You see, as a child, I was forced to sacrifice hours and days of my life to physical, mental and emotional misery. That time and that happiness had already been taken from me. But as an adult struggling to live a normal life and conceive normal thoughts about myself, about faith, about the world around me, I sacrificed an equal or greater amount of time and happiness over those actions and words from long ago.
I had already given so much to fundamentalism; could I ever get rid of this burden of anger? Could I ever find peace in a sincere understanding of God?
As an adolescent, I swung like a pendulum away from the fundamentalist beliefs of my childhood. I experimented with Catholicism, grappled with Buddhism, read up on Sufism, contemplated Judaism, toyed with moderate Protestantism, and even practiced Wicca for a year or so, all the while adamantly rejecting anything that smacked of the cult-like Baptist theology of my past.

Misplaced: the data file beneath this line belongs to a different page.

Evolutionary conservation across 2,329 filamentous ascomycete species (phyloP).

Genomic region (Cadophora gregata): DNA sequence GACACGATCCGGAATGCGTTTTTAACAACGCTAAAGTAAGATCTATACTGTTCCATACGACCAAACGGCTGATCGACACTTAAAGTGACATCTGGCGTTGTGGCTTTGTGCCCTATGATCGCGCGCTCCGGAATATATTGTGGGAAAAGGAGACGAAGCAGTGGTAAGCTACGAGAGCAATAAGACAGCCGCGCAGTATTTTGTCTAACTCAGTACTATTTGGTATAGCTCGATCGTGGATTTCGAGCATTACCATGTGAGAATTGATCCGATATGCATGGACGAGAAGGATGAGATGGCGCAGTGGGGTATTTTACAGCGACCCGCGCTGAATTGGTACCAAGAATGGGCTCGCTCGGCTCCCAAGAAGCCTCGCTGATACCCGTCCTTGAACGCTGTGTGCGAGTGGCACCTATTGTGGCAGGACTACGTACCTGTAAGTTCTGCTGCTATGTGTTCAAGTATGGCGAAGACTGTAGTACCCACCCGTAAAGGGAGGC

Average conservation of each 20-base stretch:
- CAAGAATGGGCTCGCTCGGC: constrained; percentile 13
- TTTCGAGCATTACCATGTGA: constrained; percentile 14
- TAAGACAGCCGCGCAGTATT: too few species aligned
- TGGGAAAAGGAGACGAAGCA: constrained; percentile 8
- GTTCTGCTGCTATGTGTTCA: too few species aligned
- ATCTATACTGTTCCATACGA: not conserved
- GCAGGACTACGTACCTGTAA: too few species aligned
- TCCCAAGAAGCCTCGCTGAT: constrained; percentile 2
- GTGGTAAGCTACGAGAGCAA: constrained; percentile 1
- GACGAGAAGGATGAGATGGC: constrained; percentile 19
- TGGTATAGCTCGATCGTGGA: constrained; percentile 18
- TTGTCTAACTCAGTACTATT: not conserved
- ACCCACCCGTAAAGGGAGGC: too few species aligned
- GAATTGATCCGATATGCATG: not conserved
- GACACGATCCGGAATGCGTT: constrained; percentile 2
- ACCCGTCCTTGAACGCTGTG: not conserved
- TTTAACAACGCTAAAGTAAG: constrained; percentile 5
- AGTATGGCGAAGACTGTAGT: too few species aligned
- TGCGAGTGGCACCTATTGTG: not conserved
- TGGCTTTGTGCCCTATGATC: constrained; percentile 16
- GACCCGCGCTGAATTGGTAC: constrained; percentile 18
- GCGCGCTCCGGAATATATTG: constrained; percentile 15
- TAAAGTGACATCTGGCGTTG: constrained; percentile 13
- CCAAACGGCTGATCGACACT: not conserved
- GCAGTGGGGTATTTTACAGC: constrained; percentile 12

What that did was fragment my sense of self and distort my understanding of the past. As difficult as that religion was for me, the queer girl child, I had to holistically integrate that experience into who I am and what I think and believe. Life is not a black-and-white, heroes-and-villians comic book; sometimes, it’s impossible to pinpoint any absolute.
I had to get back to my roots, and I had to find some good in them. After all, even though the cognitive dissonance of my childhood ended up driving me crazy (quite literally), it was still my childhood.
Over the years, my mother has apologized to me for the harshness of her punishments. And I’ve noticed that her beliefs, though still strongly stated, have a much more mellow interpretation in her real-world actions. Because she’s changed, I’ve been able to forgive her.